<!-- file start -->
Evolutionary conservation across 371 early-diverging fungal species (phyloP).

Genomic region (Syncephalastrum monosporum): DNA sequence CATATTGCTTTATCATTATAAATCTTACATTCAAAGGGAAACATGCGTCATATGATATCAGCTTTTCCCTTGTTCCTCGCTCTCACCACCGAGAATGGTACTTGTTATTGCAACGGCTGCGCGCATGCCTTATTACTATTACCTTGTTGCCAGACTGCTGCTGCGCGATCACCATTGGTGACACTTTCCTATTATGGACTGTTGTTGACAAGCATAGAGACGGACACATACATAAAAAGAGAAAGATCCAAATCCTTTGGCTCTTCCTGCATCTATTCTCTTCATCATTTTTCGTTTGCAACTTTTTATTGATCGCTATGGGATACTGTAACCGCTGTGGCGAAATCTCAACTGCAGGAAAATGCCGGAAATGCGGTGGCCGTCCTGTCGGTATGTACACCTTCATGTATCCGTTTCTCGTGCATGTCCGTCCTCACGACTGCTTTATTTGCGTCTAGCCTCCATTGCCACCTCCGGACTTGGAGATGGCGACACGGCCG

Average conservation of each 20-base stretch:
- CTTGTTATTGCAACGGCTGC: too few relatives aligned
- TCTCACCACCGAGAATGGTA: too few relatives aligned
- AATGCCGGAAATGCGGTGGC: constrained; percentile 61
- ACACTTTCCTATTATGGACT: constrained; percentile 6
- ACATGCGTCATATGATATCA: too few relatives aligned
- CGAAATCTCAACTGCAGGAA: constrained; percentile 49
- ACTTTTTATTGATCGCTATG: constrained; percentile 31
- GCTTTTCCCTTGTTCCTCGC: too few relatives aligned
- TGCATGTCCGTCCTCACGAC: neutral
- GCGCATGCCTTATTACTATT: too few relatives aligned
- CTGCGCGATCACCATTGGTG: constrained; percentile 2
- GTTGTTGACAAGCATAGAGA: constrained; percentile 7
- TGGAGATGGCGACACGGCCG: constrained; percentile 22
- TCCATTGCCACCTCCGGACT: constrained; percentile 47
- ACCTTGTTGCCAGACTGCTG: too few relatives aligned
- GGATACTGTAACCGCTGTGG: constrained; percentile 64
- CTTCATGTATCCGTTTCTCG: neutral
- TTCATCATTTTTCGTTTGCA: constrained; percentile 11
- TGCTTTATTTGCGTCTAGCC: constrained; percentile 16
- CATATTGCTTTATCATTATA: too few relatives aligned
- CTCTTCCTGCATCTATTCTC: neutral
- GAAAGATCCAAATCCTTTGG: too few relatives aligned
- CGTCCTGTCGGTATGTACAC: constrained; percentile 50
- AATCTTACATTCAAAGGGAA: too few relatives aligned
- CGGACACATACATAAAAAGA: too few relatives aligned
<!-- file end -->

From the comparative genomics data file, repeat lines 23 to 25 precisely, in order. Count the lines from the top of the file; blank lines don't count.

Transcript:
- CATATTGCTTTATCATTATA: too few relatives aligned
- CTCTTCCTGCATCTATTCTC: neutral
- GAAAGATCCAAATCCTTTGG: too few relatives aligned